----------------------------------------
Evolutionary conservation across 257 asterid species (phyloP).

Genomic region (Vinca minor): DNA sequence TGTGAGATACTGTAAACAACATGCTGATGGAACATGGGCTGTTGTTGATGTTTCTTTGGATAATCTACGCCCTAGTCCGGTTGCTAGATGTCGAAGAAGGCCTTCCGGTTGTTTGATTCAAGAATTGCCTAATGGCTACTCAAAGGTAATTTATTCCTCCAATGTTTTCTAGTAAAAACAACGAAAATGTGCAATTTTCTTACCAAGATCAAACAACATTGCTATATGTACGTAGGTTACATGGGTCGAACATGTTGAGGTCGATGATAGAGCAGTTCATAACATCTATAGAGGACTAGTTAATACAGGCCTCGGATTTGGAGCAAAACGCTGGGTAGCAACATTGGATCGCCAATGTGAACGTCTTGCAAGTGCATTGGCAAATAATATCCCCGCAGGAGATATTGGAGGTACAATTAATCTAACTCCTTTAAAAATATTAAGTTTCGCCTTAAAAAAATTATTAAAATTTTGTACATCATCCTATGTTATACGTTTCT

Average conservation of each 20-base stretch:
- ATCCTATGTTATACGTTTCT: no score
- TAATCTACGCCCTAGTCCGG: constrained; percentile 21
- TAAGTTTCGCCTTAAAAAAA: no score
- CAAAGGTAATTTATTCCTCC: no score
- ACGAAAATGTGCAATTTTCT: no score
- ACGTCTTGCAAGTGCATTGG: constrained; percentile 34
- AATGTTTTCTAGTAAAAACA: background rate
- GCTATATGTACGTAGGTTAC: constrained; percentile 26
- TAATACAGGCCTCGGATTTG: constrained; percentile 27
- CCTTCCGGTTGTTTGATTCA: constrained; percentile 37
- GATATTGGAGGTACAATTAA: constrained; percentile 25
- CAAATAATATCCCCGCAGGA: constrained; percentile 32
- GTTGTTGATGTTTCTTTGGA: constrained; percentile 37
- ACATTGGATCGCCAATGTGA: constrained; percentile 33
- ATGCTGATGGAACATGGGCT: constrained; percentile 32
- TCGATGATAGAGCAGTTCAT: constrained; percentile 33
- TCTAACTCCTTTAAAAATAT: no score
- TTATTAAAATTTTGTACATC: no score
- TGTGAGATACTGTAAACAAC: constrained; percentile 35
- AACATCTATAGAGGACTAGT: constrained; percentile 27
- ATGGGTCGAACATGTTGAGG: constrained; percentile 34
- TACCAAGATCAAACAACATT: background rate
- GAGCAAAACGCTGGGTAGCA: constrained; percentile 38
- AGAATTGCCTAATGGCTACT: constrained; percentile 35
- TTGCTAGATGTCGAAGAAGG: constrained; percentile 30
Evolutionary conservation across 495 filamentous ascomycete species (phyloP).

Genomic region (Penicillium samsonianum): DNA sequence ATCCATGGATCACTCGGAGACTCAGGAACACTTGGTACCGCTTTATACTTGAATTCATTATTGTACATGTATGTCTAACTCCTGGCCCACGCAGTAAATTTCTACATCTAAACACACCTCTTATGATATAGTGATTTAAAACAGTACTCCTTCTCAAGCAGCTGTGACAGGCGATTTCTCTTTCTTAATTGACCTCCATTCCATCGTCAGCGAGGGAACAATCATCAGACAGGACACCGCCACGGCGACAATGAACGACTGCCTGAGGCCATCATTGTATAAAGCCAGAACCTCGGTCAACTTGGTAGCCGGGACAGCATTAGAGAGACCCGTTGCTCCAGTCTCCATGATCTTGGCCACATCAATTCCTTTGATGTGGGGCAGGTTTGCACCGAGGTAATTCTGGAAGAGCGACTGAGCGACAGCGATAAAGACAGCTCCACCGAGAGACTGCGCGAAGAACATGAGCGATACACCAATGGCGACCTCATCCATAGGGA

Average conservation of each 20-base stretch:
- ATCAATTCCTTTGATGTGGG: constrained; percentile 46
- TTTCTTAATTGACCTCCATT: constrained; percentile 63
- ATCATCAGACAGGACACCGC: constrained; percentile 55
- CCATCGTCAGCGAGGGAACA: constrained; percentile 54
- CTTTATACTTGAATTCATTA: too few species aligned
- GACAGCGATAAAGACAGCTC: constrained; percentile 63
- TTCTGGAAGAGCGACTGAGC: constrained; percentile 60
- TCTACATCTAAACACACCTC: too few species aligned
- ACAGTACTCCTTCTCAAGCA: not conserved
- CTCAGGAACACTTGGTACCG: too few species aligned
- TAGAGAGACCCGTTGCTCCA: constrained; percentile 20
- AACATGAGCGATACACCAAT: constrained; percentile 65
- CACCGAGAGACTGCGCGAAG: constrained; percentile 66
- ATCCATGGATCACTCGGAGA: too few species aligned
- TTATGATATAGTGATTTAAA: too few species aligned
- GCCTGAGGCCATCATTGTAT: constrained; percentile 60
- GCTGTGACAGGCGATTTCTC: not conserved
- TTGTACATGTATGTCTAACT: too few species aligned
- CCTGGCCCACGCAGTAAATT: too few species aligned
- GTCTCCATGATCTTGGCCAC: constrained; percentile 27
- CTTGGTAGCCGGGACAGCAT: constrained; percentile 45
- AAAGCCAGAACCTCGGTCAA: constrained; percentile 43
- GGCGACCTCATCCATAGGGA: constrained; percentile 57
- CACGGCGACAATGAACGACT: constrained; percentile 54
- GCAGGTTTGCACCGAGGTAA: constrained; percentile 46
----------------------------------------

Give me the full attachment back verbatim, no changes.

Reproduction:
Evolutionary conservation across 257 asterid species (phyloP).

Genomic region (Vinca minor): DNA sequence TGTGAGATACTGTAAACAACATGCTGATGGAACATGGGCTGTTGTTGATGTTTCTTTGGATAATCTACGCCCTAGTCCGGTTGCTAGATGTCGAAGAAGGCCTTCCGGTTGTTTGATTCAAGAATTGCCTAATGGCTACTCAAAGGTAATTTATTCCTCCAATGTTTTCTAGTAAAAACAACGAAAATGTGCAATTTTCTTACCAAGATCAAACAACATTGCTATATGTACGTAGGTTACATGGGTCGAACATGTTGAGGTCGATGATAGAGCAGTTCATAACATCTATAGAGGACTAGTTAATACAGGCCTCGGATTTGGAGCAAAACGCTGGGTAGCAACATTGGATCGCCAATGTGAACGTCTTGCAAGTGCATTGGCAAATAATATCCCCGCAGGAGATATTGGAGGTACAATTAATCTAACTCCTTTAAAAATATTAAGTTTCGCCTTAAAAAAATTATTAAAATTTTGTACATCATCCTATGTTATACGTTTCT

Average conservation of each 20-base stretch:
- ATCCTATGTTATACGTTTCT: no score
- TAATCTACGCCCTAGTCCGG: constrained; percentile 21
- TAAGTTTCGCCTTAAAAAAA: no score
- CAAAGGTAATTTATTCCTCC: no score
- ACGAAAATGTGCAATTTTCT: no score
- ACGTCTTGCAAGTGCATTGG: constrained; percentile 34
- AATGTTTTCTAGTAAAAACA: background rate
- GCTATATGTACGTAGGTTAC: constrained; percentile 26
- TAATACAGGCCTCGGATTTG: constrained; percentile 27
- CCTTCCGGTTGTTTGATTCA: constrained; percentile 37
- GATATTGGAGGTACAATTAA: constrained; percentile 25
- CAAATAATATCCCCGCAGGA: constrained; percentile 32
- GTTGTTGATGTTTCTTTGGA: constrained; percentile 37
- ACATTGGATCGCCAATGTGA: constrained; percentile 33
- ATGCTGATGGAACATGGGCT: constrained; percentile 32
- TCGATGATAGAGCAGTTCAT: constrained; percentile 33
- TCTAACTCCTTTAAAAATAT: no score
- TTATTAAAATTTTGTACATC: no score
- TGTGAGATACTGTAAACAAC: constrained; percentile 35
- AACATCTATAGAGGACTAGT: constrained; percentile 27
- ATGGGTCGAACATGTTGAGG: constrained; percentile 34
- TACCAAGATCAAACAACATT: background rate
- GAGCAAAACGCTGGGTAGCA: constrained; percentile 38
- AGAATTGCCTAATGGCTACT: constrained; percentile 35
- TTGCTAGATGTCGAAGAAGG: constrained; percentile 30
Evolutionary conservation across 495 filamentous ascomycete species (phyloP).

Genomic region (Penicillium samsonianum): DNA sequence ATCCATGGATCACTCGGAGACTCAGGAACACTTGGTACCGCTTTATACTTGAATTCATTATTGTACATGTATGTCTAACTCCTGGCCCACGCAGTAAATTTCTACATCTAAACACACCTCTTATGATATAGTGATTTAAAACAGTACTCCTTCTCAAGCAGCTGTGACAGGCGATTTCTCTTTCTTAATTGACCTCCATTCCATCGTCAGCGAGGGAACAATCATCAGACAGGACACCGCCACGGCGACAATGAACGACTGCCTGAGGCCATCATTGTATAAAGCCAGAACCTCGGTCAACTTGGTAGCCGGGACAGCATTAGAGAGACCCGTTGCTCCAGTCTCCATGATCTTGGCCACATCAATTCCTTTGATGTGGGGCAGGTTTGCACCGAGGTAATTCTGGAAGAGCGACTGAGCGACAGCGATAAAGACAGCTCCACCGAGAGACTGCGCGAAGAACATGAGCGATACACCAATGGCGACCTCATCCATAGGGA

Average conservation of each 20-base stretch:
- ATCAATTCCTTTGATGTGGG: constrained; percentile 46
- TTTCTTAATTGACCTCCATT: constrained; percentile 63
- ATCATCAGACAGGACACCGC: constrained; percentile 55
- CCATCGTCAGCGAGGGAACA: constrained; percentile 54
- CTTTATACTTGAATTCATTA: too few species aligned
- GACAGCGATAAAGACAGCTC: constrained; percentile 63
- TTCTGGAAGAGCGACTGAGC: constrained; percentile 60
- TCTACATCTAAACACACCTC: too few species aligned
- ACAGTACTCCTTCTCAAGCA: not conserved
- CTCAGGAACACTTGGTACCG: too few species aligned
- TAGAGAGACCCGTTGCTCCA: constrained; percentile 20
- AACATGAGCGATACACCAAT: constrained; percentile 65
- CACCGAGAGACTGCGCGAAG: constrained; percentile 66
- ATCCATGGATCACTCGGAGA: too few species aligned
- TTATGATATAGTGATTTAAA: too few species aligned
- GCCTGAGGCCATCATTGTAT: constrained; percentile 60
- GCTGTGACAGGCGATTTCTC: not conserved
- TTGTACATGTATGTCTAACT: too few species aligned
- CCTGGCCCACGCAGTAAATT: too few species aligned
- GTCTCCATGATCTTGGCCAC: constrained; percentile 27
- CTTGGTAGCCGGGACAGCAT: constrained; percentile 45
- AAAGCCAGAACCTCGGTCAA: constrained; percentile 43
- GGCGACCTCATCCATAGGGA: constrained; percentile 57
- CACGGCGACAATGAACGACT: constrained; percentile 54
- GCAGGTTTGCACCGAGGTAA: constrained; percentile 46